Discover more from Better by Design
4 tips for clear communication
How to build bridges, not barriers, with your words
Hello! I’m Pat and Better by Design is my newsletter devoted to crafting great design, quality business, and a prosperous creative life. If you’re new here, join 2200+ creative professionals as we uncover new insights each week.
A fun part of developing skill in any craft is picking up the language that accompanies it: the jargon.
Learning it not only makes you feel like one of the tribe, but it’s also useful!
Within the tribe, jargon communicates specific concepts very efficiently. However, for those outside the group, the language can often seem confusing, inaccessible, or gate-keeping.
Professional jargon is to be expected, however, it can pose challenges in multidisciplinary environments.
How can we avoid miscommunication when one side doesn’t understand the other's language?
Today I want to share 4 tips that help me communicate more clearly and consistently across disciplines.
1. Slow down
Jargon is fast.
It’s like a mental shortcut that lets you speed through layers of meaning via an abstraction you share with a select group of like-minded people.
Just like when you’re communicating with someone who speaks a different native tongue, slowing down will help the other party to understand. It gives them time to register the context clues of the conversation or ask for an explanation.
You may be speaking the same language, but not speaking the same language… if you know what I mean.
2. Tap into your empathy reserves
It’s not your colleague’s fault they don’t know your jargon; they just happen to have learned other jargon instead.
Considering how often I see empathy listed as a primary, desired trait for tech and design workers, it’s surprising how infrequently I see it extended to colleagues rather than just the canonical “user”.
One day you will certainly be in your coworker’s shoes on the receiving end of language that makes no sense to you, so exercise your patience, try to understand where people are coming from, and show your audience a little extra kindness.
3. Embrace the Stoic practice of “plain speech”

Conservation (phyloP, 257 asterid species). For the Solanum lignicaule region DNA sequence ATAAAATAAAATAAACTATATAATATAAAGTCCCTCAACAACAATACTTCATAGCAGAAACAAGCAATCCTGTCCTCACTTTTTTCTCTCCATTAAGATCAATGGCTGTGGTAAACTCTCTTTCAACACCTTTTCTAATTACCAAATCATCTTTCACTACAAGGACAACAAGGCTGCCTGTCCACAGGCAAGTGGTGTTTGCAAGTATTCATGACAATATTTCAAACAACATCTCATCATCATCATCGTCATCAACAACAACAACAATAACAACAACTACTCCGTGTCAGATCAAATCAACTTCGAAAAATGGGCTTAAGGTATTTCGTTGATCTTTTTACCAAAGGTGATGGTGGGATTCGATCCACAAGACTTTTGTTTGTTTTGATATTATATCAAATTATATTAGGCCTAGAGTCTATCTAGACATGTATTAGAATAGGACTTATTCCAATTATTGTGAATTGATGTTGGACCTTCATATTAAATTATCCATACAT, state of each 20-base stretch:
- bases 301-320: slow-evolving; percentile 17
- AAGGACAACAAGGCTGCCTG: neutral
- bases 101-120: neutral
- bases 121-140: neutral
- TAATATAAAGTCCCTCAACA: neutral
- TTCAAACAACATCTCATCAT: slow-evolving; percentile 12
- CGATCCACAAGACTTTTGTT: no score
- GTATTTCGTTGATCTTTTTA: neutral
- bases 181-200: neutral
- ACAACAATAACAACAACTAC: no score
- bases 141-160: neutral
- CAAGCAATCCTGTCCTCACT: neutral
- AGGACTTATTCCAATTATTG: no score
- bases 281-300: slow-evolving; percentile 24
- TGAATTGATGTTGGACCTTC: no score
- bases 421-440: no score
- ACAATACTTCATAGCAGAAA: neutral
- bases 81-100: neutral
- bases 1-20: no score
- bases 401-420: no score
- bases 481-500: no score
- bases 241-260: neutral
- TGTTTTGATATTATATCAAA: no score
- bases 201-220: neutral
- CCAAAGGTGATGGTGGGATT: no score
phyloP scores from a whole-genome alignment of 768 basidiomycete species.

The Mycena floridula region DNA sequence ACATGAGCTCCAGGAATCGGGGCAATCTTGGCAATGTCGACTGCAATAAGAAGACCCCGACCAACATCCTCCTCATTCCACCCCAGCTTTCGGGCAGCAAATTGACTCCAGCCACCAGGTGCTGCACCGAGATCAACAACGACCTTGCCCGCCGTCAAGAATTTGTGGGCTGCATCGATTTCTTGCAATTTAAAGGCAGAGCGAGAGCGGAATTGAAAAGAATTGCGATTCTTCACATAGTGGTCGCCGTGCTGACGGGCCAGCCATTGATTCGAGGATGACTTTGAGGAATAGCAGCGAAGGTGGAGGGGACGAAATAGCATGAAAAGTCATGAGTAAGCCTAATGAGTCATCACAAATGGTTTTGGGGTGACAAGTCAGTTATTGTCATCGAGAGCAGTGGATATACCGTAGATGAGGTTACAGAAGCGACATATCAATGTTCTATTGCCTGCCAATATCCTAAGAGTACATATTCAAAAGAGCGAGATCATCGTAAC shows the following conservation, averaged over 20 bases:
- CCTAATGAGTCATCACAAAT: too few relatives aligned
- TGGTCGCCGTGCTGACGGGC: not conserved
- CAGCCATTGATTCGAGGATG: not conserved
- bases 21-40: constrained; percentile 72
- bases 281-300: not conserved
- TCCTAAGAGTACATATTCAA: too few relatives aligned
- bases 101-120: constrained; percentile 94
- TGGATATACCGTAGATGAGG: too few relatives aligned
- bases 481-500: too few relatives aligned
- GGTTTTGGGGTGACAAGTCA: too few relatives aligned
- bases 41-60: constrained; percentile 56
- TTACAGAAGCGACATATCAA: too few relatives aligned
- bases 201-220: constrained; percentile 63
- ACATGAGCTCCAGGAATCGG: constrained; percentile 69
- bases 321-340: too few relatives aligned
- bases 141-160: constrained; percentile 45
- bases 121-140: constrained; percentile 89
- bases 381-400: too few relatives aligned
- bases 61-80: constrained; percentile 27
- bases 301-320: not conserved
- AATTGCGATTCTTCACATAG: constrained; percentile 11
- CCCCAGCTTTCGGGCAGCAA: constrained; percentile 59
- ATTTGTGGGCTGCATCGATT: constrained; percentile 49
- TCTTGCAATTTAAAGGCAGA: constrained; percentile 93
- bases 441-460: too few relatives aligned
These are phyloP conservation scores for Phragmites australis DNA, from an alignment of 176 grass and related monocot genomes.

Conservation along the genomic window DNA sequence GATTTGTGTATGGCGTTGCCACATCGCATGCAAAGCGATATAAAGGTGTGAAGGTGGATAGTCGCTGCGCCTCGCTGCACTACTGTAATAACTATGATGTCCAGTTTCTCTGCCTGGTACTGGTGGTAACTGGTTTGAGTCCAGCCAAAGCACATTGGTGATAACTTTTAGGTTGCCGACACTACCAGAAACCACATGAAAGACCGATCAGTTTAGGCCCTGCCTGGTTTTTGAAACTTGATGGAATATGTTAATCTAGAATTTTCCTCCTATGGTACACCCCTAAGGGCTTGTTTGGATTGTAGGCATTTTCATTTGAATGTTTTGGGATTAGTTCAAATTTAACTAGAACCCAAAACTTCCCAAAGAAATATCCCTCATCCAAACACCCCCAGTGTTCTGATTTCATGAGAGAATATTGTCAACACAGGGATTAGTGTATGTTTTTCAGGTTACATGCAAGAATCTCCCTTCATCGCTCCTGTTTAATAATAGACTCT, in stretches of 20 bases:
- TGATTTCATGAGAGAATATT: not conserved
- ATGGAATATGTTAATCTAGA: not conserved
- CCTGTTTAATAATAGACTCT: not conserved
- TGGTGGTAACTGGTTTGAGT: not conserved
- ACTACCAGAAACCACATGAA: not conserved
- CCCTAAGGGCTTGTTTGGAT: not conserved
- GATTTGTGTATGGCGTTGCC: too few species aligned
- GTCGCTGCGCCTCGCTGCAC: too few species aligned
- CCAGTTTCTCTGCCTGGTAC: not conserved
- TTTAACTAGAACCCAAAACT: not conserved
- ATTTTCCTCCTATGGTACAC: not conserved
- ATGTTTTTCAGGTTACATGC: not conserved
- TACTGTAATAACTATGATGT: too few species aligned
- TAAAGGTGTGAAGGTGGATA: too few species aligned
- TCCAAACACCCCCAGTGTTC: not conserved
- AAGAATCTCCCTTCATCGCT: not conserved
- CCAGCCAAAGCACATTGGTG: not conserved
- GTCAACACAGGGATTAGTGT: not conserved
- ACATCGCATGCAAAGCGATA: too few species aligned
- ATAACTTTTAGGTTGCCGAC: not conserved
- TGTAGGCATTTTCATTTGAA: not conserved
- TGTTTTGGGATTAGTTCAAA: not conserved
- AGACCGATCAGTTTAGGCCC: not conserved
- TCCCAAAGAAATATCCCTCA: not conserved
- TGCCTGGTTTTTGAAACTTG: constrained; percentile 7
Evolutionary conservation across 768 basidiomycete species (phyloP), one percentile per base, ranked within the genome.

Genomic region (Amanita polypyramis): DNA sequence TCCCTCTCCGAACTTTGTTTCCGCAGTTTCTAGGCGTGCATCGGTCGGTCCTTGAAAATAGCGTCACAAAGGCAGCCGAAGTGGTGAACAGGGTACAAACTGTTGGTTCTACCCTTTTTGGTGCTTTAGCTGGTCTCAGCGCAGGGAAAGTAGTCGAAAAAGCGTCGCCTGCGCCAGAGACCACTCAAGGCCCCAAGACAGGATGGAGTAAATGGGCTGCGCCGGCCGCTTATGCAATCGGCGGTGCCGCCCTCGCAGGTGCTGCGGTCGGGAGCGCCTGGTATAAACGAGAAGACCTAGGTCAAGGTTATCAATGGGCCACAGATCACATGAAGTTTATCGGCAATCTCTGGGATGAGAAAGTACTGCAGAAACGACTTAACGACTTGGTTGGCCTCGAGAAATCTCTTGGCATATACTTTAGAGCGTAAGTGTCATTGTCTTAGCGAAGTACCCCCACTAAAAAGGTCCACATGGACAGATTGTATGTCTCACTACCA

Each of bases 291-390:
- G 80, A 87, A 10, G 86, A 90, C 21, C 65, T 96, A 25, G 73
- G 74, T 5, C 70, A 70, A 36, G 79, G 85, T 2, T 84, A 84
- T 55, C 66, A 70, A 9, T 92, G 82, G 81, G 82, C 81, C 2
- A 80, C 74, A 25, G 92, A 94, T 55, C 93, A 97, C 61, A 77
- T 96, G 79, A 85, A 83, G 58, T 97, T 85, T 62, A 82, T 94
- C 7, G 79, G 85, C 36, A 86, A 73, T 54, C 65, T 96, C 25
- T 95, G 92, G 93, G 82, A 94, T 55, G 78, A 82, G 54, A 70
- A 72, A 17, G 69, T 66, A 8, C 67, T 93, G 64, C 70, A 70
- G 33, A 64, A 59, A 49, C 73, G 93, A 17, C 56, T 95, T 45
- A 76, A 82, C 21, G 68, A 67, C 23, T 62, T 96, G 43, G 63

These things aren’t so fancy, he says.
Wine is just fermented grape juice, after all.
And robes are just dyed layers of sheep’s wool.
By viewing things in their most basic, unembellished form, we're less likely to be swayed by emotions or societal values that might lead us away from rational judgment and virtue.
Stripping away your labels and preconceptions allows you to see the thing in its purest form.
It gives you the space to think more clearly.
4. Strive to be “impeccable with your word”
The word, as a symbol, has the magic and power of creation because it can reproduce an image, an idea, a feeling, or an entire story in your imagination… [it is] all about the message you deliver, not just to everyone and everything around you, but the message you deliver to yourself.
The words you choose matter.
They encapsulate the story you tell yourself about who you are, what you do, and why you’re here on this earth.
You can use them to build up or tear down, to include or exclude, to spread positivity, or spark hate.
The choice is yours.
Will you create a story you’d be proud to tell?
The words we choose are more than just instruments of expression; they're instruments of thought.
They're the bedrock of our professional identities and shape the way we interact with our work, colleagues, and the wider world.
So master your craft and its specific language!
But stay mindful of how the words you choose shape your life experience.
Strive to be clear, concise, and considerate of those who may not immediately understand your language, and remember that communication is a two-way street.
There's a time and place for jargon, but I hope I might encourage you to be more intentional with your words and use their power to build bridges instead of creating barriers.
Until next time,
If you got a little value from this post, consider subscribing, sharing, or following me on Twitter. If you got a lot of value, consider pledging to support my work with a paid subscription in the future.